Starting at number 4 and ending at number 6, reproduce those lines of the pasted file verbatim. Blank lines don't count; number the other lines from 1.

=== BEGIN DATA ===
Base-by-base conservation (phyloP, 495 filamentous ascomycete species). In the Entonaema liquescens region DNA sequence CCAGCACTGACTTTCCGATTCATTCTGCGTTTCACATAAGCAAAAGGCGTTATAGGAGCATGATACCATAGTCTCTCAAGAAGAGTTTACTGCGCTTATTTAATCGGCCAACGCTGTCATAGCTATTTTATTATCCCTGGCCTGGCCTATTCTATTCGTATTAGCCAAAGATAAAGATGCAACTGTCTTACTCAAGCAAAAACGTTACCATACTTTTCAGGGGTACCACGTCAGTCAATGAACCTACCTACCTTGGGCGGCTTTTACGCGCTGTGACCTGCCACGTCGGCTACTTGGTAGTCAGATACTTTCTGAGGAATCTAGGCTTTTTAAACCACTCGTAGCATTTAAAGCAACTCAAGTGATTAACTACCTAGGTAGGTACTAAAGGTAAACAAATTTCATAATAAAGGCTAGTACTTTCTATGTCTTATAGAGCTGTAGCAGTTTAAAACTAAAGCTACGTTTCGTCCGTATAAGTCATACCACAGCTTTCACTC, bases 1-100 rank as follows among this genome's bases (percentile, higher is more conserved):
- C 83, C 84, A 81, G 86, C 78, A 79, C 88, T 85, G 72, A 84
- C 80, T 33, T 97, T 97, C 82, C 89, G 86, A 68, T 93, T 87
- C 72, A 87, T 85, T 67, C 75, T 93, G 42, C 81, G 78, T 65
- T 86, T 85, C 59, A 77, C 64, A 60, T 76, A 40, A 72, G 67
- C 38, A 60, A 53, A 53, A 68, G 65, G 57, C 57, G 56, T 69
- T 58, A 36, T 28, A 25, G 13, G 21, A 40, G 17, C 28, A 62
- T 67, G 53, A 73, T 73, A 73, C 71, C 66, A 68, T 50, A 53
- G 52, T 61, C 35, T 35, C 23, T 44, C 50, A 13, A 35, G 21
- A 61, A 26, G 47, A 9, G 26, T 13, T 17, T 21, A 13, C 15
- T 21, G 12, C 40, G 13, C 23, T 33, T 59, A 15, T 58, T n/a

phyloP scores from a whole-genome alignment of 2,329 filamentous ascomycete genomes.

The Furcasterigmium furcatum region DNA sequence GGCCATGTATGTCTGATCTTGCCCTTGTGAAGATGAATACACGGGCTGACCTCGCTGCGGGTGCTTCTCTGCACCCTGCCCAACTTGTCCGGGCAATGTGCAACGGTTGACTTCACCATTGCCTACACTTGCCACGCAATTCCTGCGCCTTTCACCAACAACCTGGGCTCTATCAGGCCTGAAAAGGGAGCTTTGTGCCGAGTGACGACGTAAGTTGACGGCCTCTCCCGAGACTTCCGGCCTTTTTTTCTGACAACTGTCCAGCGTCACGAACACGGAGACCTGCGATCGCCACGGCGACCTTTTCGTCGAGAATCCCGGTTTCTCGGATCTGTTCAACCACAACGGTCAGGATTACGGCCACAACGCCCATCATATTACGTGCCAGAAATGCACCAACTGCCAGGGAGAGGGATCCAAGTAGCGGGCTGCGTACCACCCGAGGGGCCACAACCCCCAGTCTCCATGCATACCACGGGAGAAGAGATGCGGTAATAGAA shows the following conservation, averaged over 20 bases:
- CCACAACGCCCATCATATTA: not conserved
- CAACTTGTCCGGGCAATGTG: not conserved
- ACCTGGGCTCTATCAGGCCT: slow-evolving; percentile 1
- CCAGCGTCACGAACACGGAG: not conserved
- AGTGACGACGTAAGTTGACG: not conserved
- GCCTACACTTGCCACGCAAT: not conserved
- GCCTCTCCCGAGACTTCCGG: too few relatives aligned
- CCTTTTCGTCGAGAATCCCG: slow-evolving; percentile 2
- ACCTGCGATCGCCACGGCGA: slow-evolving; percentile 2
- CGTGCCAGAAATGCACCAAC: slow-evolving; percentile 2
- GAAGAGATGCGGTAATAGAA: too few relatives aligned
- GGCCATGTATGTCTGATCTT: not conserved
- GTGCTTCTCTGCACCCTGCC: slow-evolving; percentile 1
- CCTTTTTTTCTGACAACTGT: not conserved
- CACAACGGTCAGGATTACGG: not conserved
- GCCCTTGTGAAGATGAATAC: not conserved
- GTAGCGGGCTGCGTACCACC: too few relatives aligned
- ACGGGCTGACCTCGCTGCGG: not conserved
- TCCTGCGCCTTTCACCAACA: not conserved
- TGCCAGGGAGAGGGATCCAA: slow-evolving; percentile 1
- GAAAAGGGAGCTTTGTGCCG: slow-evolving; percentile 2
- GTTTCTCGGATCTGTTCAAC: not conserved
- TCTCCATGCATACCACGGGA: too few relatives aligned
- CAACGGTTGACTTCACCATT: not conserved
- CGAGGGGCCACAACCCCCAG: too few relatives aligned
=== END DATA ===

- C 72, A 87, T 85, T 67, C 75, T 93, G 42, C 81, G 78, T 65
- T 86, T 85, C 59, A 77, C 64, A 60, T 76, A 40, A 72, G 67
- C 38, A 60, A 53, A 53, A 68, G 65, G 57, C 57, G 56, T 69